Several years ago I found a prayer of St Gertrude for the release of 1000 souls from purgatory. “O my God, I offer you, the most precious blood of Thy divine Son Jesus, in union with the masses said throughout the world today, for all the Holy Souls in Purgatory…” It reminds me of the Divine Mercy prayer. I have been trying to say it daily since, and have taught it to my oldest children.
    There are several people closely around me who I hope to pray into Heaven. Maybe now is the right time to add a Mass.

  18. Mercyknight says:

    St. John Vianney said, “Oh! If all of us but knew how great is the power of the good souls in purgatory with the heart of God, and if we knew all the graces we can attain through their intercession, they would not be so much forgotten! We must pray much for them, so that they may pray much for us.”

    In the Church Militant Field Manual, part three is entitled, Search and Rescue, and it outlines a very easy to follow system our Church has provided for offering “an indulgence a day” (plenary) for a designated soul in Purgatory. It is a really great system Holy Mother Church uses to give us an opportunity to help someone in Purgatory as she teaches us how to live a devout life.

    Here’s an excerpt from the Church Militant Field Manual: “While Holy Mother Church unlocks her spiritual treasury she, like any good mother, utilizes these prescribed acts of obedience as an occasion to teach her children (“spurs us to works of devotion, penance, and charity” CCC 1478). In other words, when we look at each of the indulgenced good works and prayers granted to us, as well as the conditions necessary for obtaining them, we see that these acts and conditions are the favored ways in which God desires us to grow in holiness, confront evil, and rescue souls.”

  19. Kathleen10 says:

    “…solace for the poor souls…” What a poignant phrase! What a happy thought, to give comfort and solace to the poor souls. I certainly want to do that.
    The Plenary Indulgence does good things for the deceased, but also good for the survivor who fulfills it. As my mother aged I fretted more and more at times about her salvation. I prayed years in advance of her passing, and it just was something I thought about. I wouldn’t have had her receive a splinter, never mind the critical importance of the destiny of her eternal soul. So when I made a small pilgrimage on Divine Mercy Sunday the year before last, fulfilled the Plenary Indulgence requirements on her behalf, I sincerely felt interior peace about it from that day on. So it does wonders for the living too. She would have been 97 years old today. Such a wonderful mother it was still too soon.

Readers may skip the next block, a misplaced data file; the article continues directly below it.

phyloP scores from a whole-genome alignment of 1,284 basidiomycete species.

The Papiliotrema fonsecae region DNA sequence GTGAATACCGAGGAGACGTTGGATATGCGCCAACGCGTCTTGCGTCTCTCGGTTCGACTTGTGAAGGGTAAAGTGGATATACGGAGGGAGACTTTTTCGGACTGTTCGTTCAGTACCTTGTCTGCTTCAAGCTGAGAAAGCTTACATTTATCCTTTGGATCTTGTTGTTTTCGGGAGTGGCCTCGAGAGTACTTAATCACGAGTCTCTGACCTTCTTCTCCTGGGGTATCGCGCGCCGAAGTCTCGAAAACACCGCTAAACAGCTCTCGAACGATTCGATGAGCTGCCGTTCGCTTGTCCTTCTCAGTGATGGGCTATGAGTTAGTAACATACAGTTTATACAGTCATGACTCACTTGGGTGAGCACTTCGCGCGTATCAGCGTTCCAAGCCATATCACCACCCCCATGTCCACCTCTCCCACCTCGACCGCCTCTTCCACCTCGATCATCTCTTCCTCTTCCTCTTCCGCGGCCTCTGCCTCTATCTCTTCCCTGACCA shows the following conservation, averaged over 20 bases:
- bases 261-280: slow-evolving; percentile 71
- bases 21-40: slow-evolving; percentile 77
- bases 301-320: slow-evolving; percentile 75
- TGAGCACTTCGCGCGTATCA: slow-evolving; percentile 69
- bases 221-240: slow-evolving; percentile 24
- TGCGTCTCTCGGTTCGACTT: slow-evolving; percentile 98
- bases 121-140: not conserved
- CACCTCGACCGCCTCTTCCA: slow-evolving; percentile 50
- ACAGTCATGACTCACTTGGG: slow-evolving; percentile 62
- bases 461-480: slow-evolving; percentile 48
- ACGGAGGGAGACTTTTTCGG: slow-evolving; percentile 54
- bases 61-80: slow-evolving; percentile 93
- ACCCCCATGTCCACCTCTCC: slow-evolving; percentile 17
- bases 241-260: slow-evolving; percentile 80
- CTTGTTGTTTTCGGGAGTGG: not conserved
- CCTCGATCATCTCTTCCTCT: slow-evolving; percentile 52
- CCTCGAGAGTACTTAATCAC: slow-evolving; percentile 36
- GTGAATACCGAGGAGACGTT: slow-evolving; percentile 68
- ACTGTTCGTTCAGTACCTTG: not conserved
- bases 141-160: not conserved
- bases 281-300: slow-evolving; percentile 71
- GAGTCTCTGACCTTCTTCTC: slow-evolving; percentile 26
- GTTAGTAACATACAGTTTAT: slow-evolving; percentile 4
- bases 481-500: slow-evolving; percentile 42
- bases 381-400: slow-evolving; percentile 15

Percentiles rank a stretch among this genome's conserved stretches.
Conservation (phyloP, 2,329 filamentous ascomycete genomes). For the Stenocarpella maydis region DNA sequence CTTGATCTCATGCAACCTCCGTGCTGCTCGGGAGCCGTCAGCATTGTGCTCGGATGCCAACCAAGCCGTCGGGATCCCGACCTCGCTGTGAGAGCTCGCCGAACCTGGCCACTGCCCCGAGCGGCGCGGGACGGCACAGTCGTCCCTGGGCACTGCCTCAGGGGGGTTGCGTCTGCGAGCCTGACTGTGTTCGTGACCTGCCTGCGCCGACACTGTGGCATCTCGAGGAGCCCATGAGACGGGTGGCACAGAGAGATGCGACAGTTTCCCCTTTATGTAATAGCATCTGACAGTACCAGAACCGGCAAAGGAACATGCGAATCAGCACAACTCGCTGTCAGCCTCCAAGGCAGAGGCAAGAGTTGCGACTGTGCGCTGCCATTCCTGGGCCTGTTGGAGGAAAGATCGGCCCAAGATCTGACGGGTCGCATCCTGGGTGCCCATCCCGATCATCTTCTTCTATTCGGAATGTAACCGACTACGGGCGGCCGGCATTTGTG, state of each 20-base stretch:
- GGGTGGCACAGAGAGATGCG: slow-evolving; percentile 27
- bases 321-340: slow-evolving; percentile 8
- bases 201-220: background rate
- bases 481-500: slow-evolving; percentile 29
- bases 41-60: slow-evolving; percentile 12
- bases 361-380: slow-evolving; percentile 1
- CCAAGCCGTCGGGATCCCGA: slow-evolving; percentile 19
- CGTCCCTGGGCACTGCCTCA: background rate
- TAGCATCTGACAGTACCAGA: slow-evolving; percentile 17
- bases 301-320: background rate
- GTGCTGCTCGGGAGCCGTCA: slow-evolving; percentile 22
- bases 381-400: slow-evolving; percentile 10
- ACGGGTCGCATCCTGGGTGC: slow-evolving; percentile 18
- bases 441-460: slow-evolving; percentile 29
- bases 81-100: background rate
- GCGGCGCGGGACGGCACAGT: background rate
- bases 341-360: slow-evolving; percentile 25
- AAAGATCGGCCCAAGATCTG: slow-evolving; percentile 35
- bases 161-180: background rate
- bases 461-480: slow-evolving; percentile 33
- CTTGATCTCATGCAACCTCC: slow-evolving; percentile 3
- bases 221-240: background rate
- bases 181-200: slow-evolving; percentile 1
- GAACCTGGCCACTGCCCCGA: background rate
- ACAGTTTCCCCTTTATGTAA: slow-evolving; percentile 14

20. HeatherPA says:

    The Pious Union of St. Joseph does individual Mass intentions for the living and the dead as well as Gregorian Masses! for the dead, for a reasonable stipend.
    This has been our place to have Masses said as our parish office has been less than friendly about the “large amount” of Masses we want said for special intentions and the dead.
    Every month we pay for a set of Gregorian masses for one of our deceased. We get a nice Mass card for it and feel a lot more peace.

  21. Hidden One says:

    Both the UK and the US websites of Aid to the Church in Need (but not the Canadian one) accept donations for Mass stipends. The UK site requests a minimum 5 pound sterling stipend and the US site requests $10 US.

  22. THREEHEARTS says:

    Prayer before a crucifix worked for me, with my mother and father. I took more for my mother and only a few for my father. I learnt of their elevation in a very positive manner. Evertday except some I offer as sst Faustina seems to suggest eveyt drop of Precious Blood poured into all the Chalices of the Church today each drop as a ransom for one poor soul. I then offer each drop of healing water poured into the same chalices for a release of a poor soul in this world held in bondage to sin, especially first those close to me with addictions and habits of grave sins.